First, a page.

With its cheap accommodation, a multitude of thermal baths, and historic castles, Budapest is always a big hit with travelers. On a visit to Hungary’s capital city, you can explore underground caves, marvel at the stunning architecture, and enjoy the incredible nightlife. Cruise the river Danube on a riverboat to check out the views during the day, and then dance the night away when the boats turn into some of the city’s best late-night clubs. It has lots to do, cheap food, and a lively atmosphere. It’s one of my favorite cities in the world!

2. Visit the ruin bars

After World War II, many buildings in the city were left ruined and abandoned. Squatters, then artists, and now hipsters moved into them and have turned them into eclectic “ruin bars” that even the locals love. The atmosphere is grungy and unique with rundown exteriors that open into hip spaces for dancing, performance art, and theater. Decorated with reclaimed materials and quirky antiques, the ruin bars are an iconic part of Hungary’s nightlife. Szimpla Kert and Fogasház are among my favorites.

3. Soak in the largest thermal lake in the world

Hévíz is located near Lake Balaton and is home to the largest swimmable thermal lake in the world, Lake Hévíz. Whatever the season, the lake remains a perfect temperature for taking a dip in the therapeutic waters which are rich in minerals like magnesium, calcium, sulfur, and hydrogen carbonate (Hungary’s thermal waters have been used for thousands of years for their health benefits). In the early 1900s the area became a popular spa resort destination, with visitors flocking from all around Europe. There isn’t much to the town beyond this, but it makes for a neat day trip if you’re in the area. Single entry tickets are 3,500 HUF for three hours and there is a range of spa services available too.

4. Hike Gulács Hill

This inactive volcano stands around 400 meters (1,312 feet) high and makes for a wonderful hike. The path is rugged and often covered in dense forests or fallen trees, so it’s not ideal for children. Various trails snake up the mountain, and on the way, you can visit other landmarks like an old, abandoned quarry. Mysterious paths continuously intersect and lead to nowhere, so it’s easy to get a little lost, and dense woods add to the mystique of the hike. From the first observation point, you can see all the way to Lake Balaton. You’ll get stunning views of the entire area and it’s only a 3-kilometer (2-mile) trek. It makes for an easy day trip from Budapest.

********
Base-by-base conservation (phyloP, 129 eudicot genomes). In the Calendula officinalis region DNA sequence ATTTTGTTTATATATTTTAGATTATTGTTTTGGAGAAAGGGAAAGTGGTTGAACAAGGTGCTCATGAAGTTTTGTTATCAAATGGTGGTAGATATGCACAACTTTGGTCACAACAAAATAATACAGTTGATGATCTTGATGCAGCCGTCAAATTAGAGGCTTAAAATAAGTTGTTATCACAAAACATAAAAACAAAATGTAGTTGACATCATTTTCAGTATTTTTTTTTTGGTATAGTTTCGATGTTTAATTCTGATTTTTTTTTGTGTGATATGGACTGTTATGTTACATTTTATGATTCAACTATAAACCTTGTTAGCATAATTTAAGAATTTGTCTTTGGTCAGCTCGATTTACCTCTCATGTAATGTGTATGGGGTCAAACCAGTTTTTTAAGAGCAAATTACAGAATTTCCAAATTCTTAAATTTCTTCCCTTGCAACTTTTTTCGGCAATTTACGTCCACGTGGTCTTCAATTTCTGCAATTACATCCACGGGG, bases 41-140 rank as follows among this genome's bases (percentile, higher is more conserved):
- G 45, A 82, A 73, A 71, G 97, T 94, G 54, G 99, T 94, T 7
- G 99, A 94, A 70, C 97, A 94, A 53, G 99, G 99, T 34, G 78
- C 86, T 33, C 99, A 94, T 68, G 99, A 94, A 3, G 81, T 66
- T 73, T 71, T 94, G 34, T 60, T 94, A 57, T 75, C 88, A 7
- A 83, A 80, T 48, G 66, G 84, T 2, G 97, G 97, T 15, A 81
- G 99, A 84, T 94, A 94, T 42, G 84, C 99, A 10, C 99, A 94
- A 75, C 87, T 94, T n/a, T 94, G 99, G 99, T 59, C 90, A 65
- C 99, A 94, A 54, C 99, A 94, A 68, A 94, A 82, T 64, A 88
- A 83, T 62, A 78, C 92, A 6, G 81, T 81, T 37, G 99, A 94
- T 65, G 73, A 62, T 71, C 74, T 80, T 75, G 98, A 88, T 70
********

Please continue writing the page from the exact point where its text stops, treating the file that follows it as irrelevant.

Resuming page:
5. Take a trip to Eger

Tucked away in northern Hungary near the Bükk Mountains, this town dates all the way back to the 10th century. It is known for its historic castle, which was originally a manor house and chapel that overlooked the valley. Throughout the 11th and 12th centuries, the castle suffered major damage and was rebuilt and fortified multiple times until the church began to demolish the structure in the late 1700s. Luckily, the demolition was stopped, and archeological digs and excavations began in the 20th century. Today, visitors can explore the remains of the medieval bishop’s castle for 2400 HUF. Eger is also famous for its stunning Baroque and architecture and Turkish ruins, thermal baths, and the best red wine in the country. You can buy wine directly from those who make it, so this is a good place for souvenirs — or to stock up for yourself!

Other Things to See and Do in Hungary

1. dance at the sziget music festival.

The Sziget Music Festival is one of the largest music festivals in Europe. It takes place every August for one week on Margaret Island in Budapest, right on the Danube River. Because of its size and international popularity, tourists and locals alike flock to Budapest to take in the scene. With over 1,000 performances, there is something for most musical tastes. You can book tickets online. Prices start around 132,000 HUF for a full festival pass.

2. Relax at Lake Balaton

Lake Balaton is the biggest freshwater lake in Central Europe and is known affectionately as the Hungarian inner sea. It’s a popular tourist destination both for visitors and nationals thanks to its beaches and volcanic hills. In Tihany, you can visit a Benedictine Abbey that dates to 1065 CE (admission is 2,200 HUF). Towards the north of the lake is a wine-growing region, wetlands, and some epic hiking trails. For those looking for more relaxation, you’ll find over 1,000 hot springs famed for their medicinal properties here. One of the most popular is Héviz Lake (mentioned above) which also offers visitors a whole range of different spa treatments. Treatments start from 3,900 HUF for a 35-minute massage.

3. Cruise along the Danube

The Danube is the second-longest river in Europe (the Volga is the longest). The river runs through the entire country and you can visit many of the small towns that line its coast by taking a boat cruise (you can even cruise into Germany if you have time). Expect to pay around 22,000 HUF for a full-day cruise that includes lunch. For a shorter 4-hour cruise without food included, prices start at 4,000 HUF.

4. Visit the Necropolis in Pécs

Located just a couple hours from Budapest, this UNESCO World Heritage Site dates to the 4th century. It’s the largest necropolis in Europe, with several burial chambers open to the public, including multi-level chambers. Admission is 1,700 HUF. It’s currently closed for renovations and expected to reopen in early 2023.